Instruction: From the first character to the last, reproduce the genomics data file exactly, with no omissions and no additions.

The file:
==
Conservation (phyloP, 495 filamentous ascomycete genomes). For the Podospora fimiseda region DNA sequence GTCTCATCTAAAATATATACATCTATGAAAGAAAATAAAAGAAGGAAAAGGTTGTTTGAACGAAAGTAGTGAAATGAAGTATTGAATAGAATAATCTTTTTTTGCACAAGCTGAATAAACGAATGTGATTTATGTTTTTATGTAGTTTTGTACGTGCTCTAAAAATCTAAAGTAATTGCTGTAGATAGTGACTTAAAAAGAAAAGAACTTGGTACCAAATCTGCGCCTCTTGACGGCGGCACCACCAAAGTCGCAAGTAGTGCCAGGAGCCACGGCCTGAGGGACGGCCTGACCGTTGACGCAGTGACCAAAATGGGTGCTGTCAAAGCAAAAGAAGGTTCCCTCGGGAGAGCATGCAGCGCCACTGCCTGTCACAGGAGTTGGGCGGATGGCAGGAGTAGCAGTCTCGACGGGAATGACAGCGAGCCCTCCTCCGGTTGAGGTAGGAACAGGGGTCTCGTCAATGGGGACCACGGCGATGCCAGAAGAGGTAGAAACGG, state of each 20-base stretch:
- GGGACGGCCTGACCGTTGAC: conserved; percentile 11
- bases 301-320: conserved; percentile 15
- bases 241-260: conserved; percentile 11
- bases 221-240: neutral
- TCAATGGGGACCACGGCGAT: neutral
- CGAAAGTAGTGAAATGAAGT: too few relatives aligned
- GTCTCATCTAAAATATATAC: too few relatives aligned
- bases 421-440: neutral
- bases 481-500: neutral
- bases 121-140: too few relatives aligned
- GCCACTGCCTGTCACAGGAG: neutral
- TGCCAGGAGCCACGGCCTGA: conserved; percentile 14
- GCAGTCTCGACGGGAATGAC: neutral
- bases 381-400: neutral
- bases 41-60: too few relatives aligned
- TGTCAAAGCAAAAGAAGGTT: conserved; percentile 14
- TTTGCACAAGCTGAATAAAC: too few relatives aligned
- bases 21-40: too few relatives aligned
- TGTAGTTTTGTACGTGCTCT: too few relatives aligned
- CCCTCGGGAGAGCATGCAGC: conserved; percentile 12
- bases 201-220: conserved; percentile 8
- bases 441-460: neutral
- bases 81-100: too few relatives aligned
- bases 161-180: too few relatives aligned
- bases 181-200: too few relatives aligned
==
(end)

Conservation (phyloP, 495 filamentous ascomycete genomes). For the Podospora fimiseda region DNA sequence GTCTCATCTAAAATATATACATCTATGAAAGAAAATAAAAGAAGGAAAAGGTTGTTTGAACGAAAGTAGTGAAATGAAGTATTGAATAGAATAATCTTTTTTTGCACAAGCTGAATAAACGAATGTGATTTATGTTTTTATGTAGTTTTGTACGTGCTCTAAAAATCTAAAGTAATTGCTGTAGATAGTGACTTAAAAAGAAAAGAACTTGGTACCAAATCTGCGCCTCTTGACGGCGGCACCACCAAAGTCGCAAGTAGTGCCAGGAGCCACGGCCTGAGGGACGGCCTGACCGTTGACGCAGTGACCAAAATGGGTGCTGTCAAAGCAAAAGAAGGTTCCCTCGGGAGAGCATGCAGCGCCACTGCCTGTCACAGGAGTTGGGCGGATGGCAGGAGTAGCAGTCTCGACGGGAATGACAGCGAGCCCTCCTCCGGTTGAGGTAGGAACAGGGGTCTCGTCAATGGGGACCACGGCGATGCCAGAAGAGGTAGAAACGG, state of each 20-base stretch:
- GGGACGGCCTGACCGTTGAC: conserved; percentile 11
- bases 301-320: conserved; percentile 15
- bases 241-260: conserved; percentile 11
- bases 221-240: neutral
- TCAATGGGGACCACGGCGAT: neutral
- CGAAAGTAGTGAAATGAAGT: too few relatives aligned
- GTCTCATCTAAAATATATAC: too few relatives aligned
- bases 421-440: neutral
- bases 481-500: neutral
- bases 121-140: too few relatives aligned
- GCCACTGCCTGTCACAGGAG: neutral
- TGCCAGGAGCCACGGCCTGA: conserved; percentile 14
- GCAGTCTCGACGGGAATGAC: neutral
- bases 381-400: neutral
- bases 41-60: too few relatives aligned
- TGTCAAAGCAAAAGAAGGTT: conserved; percentile 14
- TTTGCACAAGCTGAATAAAC: too few relatives aligned
- bases 21-40: too few relatives aligned
- TGTAGTTTTGTACGTGCTCT: too few relatives aligned
- CCCTCGGGAGAGCATGCAGC: conserved; percentile 12
- bases 201-220: conserved; percentile 8
- bases 441-460: neutral
- bases 81-100: too few relatives aligned
- bases 161-180: too few relatives aligned
- bases 181-200: too few relatives aligned